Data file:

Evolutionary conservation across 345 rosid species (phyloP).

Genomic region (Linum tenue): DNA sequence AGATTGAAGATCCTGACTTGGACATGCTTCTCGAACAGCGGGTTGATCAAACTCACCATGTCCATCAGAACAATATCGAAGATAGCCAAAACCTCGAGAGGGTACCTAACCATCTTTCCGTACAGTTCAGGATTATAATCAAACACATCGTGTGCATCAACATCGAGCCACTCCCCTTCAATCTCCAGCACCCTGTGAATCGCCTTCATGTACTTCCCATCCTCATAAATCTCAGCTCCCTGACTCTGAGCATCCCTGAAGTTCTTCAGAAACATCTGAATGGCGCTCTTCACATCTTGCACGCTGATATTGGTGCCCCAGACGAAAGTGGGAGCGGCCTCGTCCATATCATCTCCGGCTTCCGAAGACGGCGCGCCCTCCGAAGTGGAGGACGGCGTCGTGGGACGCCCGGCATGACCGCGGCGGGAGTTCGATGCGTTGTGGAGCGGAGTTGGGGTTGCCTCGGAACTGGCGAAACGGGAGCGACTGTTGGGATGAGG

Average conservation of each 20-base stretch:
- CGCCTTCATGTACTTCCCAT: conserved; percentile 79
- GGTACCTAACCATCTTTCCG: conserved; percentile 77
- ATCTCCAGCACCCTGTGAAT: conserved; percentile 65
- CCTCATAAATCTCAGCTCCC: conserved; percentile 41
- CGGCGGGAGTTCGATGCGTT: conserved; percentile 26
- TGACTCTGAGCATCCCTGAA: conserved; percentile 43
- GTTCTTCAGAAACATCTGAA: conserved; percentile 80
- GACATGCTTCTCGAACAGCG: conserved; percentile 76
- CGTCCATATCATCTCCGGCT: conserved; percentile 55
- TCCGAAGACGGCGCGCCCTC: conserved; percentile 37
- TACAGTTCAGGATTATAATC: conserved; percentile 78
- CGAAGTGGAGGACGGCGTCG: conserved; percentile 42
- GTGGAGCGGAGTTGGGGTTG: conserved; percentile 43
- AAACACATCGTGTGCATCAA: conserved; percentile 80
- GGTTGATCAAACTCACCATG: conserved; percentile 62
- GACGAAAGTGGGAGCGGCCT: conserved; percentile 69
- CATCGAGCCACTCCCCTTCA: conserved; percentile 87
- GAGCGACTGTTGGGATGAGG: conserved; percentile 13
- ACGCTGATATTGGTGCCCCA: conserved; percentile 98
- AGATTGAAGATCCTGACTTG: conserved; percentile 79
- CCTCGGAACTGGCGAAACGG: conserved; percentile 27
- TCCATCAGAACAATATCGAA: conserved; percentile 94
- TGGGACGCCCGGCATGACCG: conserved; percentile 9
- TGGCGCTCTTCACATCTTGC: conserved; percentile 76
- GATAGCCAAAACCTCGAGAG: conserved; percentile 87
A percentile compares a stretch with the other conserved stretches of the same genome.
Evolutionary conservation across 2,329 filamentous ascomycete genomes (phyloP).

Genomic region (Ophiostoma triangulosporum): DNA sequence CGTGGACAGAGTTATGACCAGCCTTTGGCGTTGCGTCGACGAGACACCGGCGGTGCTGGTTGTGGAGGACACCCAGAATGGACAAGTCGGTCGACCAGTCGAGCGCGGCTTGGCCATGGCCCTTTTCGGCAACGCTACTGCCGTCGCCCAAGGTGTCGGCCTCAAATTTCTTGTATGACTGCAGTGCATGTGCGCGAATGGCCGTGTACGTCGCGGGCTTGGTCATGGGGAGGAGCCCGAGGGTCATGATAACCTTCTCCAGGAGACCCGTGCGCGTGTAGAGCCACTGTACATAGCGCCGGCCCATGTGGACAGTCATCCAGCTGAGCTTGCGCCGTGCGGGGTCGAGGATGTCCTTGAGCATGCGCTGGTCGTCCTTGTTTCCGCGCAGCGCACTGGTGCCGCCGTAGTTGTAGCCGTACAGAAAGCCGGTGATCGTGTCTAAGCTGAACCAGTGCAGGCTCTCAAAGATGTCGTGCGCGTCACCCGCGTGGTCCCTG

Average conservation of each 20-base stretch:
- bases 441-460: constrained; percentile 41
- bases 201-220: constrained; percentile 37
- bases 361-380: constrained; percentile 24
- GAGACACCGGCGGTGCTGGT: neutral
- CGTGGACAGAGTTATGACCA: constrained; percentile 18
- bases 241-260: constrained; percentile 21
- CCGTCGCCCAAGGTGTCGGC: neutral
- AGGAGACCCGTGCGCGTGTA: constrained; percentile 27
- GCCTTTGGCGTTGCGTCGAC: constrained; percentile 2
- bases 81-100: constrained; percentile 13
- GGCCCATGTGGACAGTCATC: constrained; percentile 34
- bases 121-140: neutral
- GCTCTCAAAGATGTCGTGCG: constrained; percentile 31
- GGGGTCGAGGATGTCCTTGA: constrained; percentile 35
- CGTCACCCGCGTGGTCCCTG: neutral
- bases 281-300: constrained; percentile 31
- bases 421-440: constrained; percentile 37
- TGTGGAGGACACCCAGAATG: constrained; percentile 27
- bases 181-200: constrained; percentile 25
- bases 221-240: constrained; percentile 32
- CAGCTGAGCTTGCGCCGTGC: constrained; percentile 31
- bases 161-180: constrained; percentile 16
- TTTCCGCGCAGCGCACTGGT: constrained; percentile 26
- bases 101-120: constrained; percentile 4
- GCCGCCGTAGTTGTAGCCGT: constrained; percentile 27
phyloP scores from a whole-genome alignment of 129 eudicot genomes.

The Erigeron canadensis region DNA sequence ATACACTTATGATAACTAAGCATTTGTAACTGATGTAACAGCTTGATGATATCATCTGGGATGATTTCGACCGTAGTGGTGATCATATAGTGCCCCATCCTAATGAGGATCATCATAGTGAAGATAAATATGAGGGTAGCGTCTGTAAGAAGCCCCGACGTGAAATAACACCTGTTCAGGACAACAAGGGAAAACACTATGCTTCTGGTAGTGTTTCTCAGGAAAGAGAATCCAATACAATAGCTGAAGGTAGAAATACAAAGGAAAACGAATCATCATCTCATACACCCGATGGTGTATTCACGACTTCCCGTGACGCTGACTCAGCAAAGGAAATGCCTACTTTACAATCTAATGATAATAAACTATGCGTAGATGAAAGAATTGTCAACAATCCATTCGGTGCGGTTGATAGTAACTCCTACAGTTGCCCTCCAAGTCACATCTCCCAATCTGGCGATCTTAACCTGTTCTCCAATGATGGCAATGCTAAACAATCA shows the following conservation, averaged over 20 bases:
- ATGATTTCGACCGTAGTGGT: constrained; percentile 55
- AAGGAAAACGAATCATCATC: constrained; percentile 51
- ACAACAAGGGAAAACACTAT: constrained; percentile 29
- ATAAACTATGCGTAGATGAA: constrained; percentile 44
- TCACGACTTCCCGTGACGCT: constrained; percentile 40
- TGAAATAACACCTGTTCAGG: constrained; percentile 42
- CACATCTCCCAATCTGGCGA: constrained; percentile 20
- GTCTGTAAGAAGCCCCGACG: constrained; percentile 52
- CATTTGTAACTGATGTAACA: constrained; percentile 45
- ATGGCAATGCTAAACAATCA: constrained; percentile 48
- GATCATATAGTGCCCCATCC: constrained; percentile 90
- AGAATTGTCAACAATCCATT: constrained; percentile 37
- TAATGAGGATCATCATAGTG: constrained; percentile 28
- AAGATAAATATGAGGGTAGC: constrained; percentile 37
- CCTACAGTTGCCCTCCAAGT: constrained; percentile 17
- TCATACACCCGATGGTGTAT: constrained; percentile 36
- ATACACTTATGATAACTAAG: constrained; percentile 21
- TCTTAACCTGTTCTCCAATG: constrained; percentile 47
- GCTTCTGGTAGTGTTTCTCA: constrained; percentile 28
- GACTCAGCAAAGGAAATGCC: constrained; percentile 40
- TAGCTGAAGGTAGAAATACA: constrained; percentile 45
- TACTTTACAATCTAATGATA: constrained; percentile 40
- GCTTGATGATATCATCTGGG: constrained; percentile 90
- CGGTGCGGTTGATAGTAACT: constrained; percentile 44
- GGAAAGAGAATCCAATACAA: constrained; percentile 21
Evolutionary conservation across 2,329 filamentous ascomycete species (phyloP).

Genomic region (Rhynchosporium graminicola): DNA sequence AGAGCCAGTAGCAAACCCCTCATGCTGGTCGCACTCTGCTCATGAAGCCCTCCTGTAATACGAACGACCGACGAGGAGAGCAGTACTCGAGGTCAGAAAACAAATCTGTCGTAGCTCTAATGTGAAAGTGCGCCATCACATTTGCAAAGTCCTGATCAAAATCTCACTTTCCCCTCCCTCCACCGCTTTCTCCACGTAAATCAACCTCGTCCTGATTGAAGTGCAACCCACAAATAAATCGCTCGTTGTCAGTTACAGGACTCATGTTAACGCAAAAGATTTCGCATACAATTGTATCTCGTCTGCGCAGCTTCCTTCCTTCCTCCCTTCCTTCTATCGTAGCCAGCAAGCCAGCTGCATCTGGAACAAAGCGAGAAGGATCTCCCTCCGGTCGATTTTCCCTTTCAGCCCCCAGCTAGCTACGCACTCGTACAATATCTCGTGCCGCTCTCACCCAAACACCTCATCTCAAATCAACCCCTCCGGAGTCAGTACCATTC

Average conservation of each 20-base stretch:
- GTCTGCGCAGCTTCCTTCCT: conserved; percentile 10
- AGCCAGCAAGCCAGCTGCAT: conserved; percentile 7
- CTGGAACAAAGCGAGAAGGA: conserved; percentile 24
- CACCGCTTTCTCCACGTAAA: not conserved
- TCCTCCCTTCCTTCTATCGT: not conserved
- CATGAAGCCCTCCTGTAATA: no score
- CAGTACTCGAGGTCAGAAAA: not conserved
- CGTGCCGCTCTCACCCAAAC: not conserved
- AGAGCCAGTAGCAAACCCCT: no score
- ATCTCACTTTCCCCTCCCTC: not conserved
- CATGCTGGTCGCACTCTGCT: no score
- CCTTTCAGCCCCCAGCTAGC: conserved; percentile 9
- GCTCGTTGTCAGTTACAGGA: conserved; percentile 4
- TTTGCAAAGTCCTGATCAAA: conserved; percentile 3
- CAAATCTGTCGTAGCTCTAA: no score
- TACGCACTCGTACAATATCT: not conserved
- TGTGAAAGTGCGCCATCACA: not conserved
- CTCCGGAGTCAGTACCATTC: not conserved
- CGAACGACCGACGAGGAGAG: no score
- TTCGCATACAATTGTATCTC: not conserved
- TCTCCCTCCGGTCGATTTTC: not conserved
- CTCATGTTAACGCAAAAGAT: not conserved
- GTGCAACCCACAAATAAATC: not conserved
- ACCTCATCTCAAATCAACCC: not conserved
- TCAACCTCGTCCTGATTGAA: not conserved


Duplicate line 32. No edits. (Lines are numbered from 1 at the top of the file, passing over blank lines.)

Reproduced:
Average conservation of each 20-base stretch: